At the root of this question is a confusion between the admirable quality of tolerance for different views and the absurd position of the equal validity of all views. One can be tolerant by respecting the rights of others to hold alternate views without threat of violence, yet still be firmly committed to one point of view as true. The great value of tolerance in no way absolves us from resolving conflicting claims to truth.

Certainly sincerity of belief does not guarantee truth. One can be sincerely wrong. I may believe sincerely that a glass of liquid is water and drink it. If in fact it is hydrochloric acid, my sincere belief would have devastating consequenses!


Second, the assumption by many that all religions are basically the same just doesn’t square with the facts. Although there are similarities, the differences are very significant. Eastern religions teach that each person is a part of everything (including “God” and that ultimately one needs to lose oneself in “the all” like a drop of water losing itself in th ocean. Christianity, however, affirms that each person is a unique individual and will remaiin such after death. Christianity teaches that God loves us; an impersonal, eastern god cannot love us. Obviously all religions are not the same; they contradict one another. Therefore they cannot all be true.

Moral Gap

Third, there is a moral gap between each of us and God which we cannot bridge in our own power. It is like trying to swim from the West Coast of North America to Hawaii. Some of us may get farther than others, but all of us will drown far short of Hawaii.

Let’s say, though, someone in a boat comes along and says he has good news — claims he can help us. “No real problem; evil is illusion,” he says, “mind over matter — if you don’t mind it won’t matter. Just meditate and you’ll experience peace and tranquillity and oneness with the water.” You would probably say, “Are you crazy? I don’t want to experience oneness with the water. I’m drowning! I need help!”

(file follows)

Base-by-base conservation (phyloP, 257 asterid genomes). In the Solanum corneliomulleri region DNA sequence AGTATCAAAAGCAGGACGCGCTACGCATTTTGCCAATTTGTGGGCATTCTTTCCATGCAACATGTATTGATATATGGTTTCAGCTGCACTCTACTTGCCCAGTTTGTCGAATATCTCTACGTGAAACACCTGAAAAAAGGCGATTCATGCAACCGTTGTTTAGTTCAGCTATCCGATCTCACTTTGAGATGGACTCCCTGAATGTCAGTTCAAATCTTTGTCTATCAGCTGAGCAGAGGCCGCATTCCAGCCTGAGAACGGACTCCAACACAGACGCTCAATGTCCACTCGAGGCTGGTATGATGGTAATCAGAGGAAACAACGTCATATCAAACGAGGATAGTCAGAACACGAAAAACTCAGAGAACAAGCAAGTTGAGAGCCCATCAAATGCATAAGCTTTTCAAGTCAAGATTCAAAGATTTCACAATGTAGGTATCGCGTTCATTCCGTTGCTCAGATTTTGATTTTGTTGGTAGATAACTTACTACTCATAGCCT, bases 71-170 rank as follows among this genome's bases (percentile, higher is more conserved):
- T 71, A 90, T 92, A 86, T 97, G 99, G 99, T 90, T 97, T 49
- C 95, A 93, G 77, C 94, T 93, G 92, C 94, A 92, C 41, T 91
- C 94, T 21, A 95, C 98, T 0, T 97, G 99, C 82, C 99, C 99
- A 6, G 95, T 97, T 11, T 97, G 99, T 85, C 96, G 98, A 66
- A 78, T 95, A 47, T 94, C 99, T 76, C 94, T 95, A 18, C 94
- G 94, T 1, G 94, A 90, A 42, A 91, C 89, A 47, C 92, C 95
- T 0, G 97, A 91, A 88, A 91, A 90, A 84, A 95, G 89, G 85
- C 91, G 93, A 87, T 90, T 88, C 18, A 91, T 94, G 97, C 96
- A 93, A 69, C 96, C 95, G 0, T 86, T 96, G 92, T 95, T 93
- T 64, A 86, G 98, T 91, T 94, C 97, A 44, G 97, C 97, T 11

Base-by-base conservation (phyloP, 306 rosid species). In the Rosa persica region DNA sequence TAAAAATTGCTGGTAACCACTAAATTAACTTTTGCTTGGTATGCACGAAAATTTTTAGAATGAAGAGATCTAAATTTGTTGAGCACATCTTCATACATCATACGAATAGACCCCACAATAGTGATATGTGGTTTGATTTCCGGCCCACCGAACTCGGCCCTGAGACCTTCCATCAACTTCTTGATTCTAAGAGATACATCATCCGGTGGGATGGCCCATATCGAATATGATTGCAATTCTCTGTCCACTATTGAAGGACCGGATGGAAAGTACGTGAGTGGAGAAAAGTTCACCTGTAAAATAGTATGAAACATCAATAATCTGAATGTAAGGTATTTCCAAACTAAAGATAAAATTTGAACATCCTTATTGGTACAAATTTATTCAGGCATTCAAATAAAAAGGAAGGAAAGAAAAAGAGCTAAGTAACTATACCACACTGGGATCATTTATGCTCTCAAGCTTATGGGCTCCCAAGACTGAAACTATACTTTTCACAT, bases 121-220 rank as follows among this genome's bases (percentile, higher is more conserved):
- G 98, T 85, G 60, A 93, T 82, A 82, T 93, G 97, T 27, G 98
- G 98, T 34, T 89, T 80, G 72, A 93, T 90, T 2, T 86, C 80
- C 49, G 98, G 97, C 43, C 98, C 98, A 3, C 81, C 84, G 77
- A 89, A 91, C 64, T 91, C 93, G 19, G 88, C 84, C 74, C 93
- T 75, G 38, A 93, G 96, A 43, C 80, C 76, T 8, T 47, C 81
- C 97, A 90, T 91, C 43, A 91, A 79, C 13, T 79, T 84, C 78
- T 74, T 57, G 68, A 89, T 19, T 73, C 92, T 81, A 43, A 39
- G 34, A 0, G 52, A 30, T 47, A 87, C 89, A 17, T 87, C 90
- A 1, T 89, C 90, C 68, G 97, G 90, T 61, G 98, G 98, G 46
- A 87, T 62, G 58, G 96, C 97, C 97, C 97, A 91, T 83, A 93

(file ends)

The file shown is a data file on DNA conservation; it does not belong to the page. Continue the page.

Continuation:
Or maybe he remembers he has some pamphlets on board entitled, “Ten Easy Steps on How to Swim.” Tossing them to us he tells us to merely read the pamphlet and do what it says. That’s not going to get us to Hawaii either, is it?

Perhaps he decides on the more personal touch and jumps in the water to show us how to swim. “Just cup your hands, kick your feet and breathe like this,” he says. That still won’t get us to Hawaii.

Maybe then, getting smart, he tells us to get into the boat! But part way there he throws us back into the ocean to do the rest ourselves.

In none of these four situations would the person in the boat truly be a messenger of good news! And it is exactly the same with religion if all that it offers us is:

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1. A denial that there is any moral gap between us and God — telling us to just turn inward and meditate and we will become one with the universe. When we are honest with ourselves, we know we fall short of our Creator’s standards.

2. A book of rules to follow (even if that book is the Bible). Our problem is not that we don’t know what we ought to do; our problem is we don’t do what we know we ought to do. We need both forgiveness and help.

3. An example, a model of some religious person’s life for us to emulate (even if that person is Jesus). Again, we know what we ought to do, but we just can’t seem to do it. A religion must offer us more than an example to follow if it is going to be real good news.

4. Help part of the way but insists it is our responsibility to work for and earn the majority of the merit on our own.

Good News
The only good news he could bring us is “Come on board. I’ll take you all the way to Hawaii.” Now this is exactly the uniqueness of the Christian message. All other religions say “Do, Do, Do.” Christianity says, “Done!”

Jesus Christ, through His death on the cross as a substitute for you and me, has paid the penalty for our moral failure which is a result of our attitude of independance towards God. He has cleared away what was separating us from God. “For Christ died for your sins once for all, the righteous for the unrighteous to bring you to God” (I Peter 3:18a).

Some think God is being “narrow-minded” if Jesus is the only way. But the issue is: “Why is there any way to God?” God has been gracious and merciful to provide us with a way back to a personal with Him even though we have rebelled against Him. If human-kind could have reached God by any other way, God would not have sacrificed His only Son.

Rather than complain that there aren’t more ways to God, the proper resonse should be to marvel that there is a way and accept it with a heart of gratitude.

Copyright © 2000-2003 Michael Horner. All Rights Reserved. Used with permission.

Philosopher Michael Horner promotes and defends Christianity on university and college campuses. His lectures and debates provide convincing arguments for the Christian faith.

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